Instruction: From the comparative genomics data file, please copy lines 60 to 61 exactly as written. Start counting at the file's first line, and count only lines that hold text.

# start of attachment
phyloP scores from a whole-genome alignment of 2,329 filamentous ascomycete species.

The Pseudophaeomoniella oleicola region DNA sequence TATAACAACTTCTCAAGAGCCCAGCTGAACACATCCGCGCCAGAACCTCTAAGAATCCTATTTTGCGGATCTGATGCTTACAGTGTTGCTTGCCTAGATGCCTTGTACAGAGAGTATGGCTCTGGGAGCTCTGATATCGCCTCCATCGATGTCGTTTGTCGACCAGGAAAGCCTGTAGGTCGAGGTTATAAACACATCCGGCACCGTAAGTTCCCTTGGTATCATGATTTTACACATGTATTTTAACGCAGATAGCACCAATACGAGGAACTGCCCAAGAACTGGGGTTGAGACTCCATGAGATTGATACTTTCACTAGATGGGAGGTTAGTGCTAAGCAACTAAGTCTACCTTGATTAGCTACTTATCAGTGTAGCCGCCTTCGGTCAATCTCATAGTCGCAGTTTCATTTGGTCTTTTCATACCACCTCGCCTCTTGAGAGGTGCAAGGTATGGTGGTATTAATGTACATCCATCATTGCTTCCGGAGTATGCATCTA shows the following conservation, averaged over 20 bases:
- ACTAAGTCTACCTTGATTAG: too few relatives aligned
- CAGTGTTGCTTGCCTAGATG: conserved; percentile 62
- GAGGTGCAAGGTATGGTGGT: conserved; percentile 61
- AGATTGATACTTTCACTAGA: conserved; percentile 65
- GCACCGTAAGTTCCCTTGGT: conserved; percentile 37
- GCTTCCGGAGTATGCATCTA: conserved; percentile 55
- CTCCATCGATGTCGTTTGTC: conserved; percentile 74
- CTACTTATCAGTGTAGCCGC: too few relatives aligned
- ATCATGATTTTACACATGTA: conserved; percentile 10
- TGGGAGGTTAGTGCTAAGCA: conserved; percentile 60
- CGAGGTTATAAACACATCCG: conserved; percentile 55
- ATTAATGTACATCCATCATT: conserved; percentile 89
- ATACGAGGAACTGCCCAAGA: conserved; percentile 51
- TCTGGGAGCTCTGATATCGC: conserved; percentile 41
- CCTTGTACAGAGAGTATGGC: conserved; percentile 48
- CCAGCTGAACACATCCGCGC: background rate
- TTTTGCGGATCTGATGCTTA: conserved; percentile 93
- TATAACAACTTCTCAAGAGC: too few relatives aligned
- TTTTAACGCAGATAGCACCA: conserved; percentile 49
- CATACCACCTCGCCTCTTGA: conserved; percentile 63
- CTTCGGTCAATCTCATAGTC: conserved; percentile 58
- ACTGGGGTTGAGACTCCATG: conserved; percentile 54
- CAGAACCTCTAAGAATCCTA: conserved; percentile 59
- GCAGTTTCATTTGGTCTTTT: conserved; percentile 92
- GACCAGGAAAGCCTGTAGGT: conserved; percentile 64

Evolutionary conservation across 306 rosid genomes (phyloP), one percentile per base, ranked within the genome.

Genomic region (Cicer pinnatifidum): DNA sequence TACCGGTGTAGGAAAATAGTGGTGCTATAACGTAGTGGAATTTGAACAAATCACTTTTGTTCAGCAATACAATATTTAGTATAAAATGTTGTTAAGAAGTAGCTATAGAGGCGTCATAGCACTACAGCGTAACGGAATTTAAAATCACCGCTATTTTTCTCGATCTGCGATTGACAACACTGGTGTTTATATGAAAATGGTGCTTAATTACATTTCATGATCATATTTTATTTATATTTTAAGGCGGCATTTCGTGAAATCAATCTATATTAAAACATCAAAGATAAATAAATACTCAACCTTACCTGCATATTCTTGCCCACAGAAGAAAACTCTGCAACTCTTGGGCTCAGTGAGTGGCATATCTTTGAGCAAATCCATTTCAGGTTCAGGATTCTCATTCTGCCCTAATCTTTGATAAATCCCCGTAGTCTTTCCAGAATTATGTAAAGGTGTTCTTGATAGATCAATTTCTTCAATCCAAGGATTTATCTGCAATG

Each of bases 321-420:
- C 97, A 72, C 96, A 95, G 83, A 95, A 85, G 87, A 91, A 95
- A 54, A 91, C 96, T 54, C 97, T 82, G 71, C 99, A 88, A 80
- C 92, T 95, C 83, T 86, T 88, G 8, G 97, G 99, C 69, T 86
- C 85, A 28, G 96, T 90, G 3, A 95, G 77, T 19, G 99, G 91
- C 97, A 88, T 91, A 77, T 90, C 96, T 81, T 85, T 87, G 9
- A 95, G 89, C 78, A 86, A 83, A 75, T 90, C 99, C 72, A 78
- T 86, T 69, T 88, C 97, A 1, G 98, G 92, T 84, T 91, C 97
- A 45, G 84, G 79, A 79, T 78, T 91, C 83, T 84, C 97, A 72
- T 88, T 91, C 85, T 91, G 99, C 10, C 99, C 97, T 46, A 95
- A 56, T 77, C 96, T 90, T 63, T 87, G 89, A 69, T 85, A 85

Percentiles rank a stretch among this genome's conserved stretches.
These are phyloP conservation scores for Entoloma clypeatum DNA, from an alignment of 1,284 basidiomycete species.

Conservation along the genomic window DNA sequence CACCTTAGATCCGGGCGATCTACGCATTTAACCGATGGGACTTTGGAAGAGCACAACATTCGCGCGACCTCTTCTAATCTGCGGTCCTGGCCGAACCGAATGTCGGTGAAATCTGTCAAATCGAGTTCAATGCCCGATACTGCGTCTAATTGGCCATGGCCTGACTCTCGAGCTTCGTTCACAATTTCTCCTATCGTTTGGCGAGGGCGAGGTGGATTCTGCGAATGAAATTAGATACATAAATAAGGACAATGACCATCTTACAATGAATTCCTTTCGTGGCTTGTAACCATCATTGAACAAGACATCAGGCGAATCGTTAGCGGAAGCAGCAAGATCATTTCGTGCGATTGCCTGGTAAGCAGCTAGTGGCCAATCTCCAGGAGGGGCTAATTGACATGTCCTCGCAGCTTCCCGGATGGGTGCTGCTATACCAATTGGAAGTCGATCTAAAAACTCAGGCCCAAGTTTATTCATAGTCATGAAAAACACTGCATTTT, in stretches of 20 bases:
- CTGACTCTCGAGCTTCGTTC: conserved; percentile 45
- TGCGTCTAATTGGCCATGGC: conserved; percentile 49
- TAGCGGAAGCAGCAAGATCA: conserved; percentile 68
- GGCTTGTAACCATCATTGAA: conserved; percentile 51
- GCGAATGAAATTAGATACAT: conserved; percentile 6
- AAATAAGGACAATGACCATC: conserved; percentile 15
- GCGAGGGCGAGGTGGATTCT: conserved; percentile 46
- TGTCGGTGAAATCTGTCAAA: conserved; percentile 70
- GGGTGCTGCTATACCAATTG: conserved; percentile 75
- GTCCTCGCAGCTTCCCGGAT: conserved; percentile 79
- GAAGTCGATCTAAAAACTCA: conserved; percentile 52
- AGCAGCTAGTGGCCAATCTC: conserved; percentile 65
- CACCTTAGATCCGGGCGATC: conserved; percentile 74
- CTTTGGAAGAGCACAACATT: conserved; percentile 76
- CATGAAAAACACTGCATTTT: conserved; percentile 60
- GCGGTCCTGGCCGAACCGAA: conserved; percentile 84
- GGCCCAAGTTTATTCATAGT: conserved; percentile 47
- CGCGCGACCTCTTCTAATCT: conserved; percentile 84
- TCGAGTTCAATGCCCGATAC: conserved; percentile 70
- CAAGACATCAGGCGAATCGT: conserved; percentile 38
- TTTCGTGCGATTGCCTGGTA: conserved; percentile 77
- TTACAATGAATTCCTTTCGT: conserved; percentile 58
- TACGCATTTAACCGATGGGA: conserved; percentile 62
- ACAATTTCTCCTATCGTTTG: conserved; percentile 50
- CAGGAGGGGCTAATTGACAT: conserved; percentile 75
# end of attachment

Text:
- GGCCCAAGTTTATTCATAGT: conserved; percentile 47
- CGCGCGACCTCTTCTAATCT: conserved; percentile 84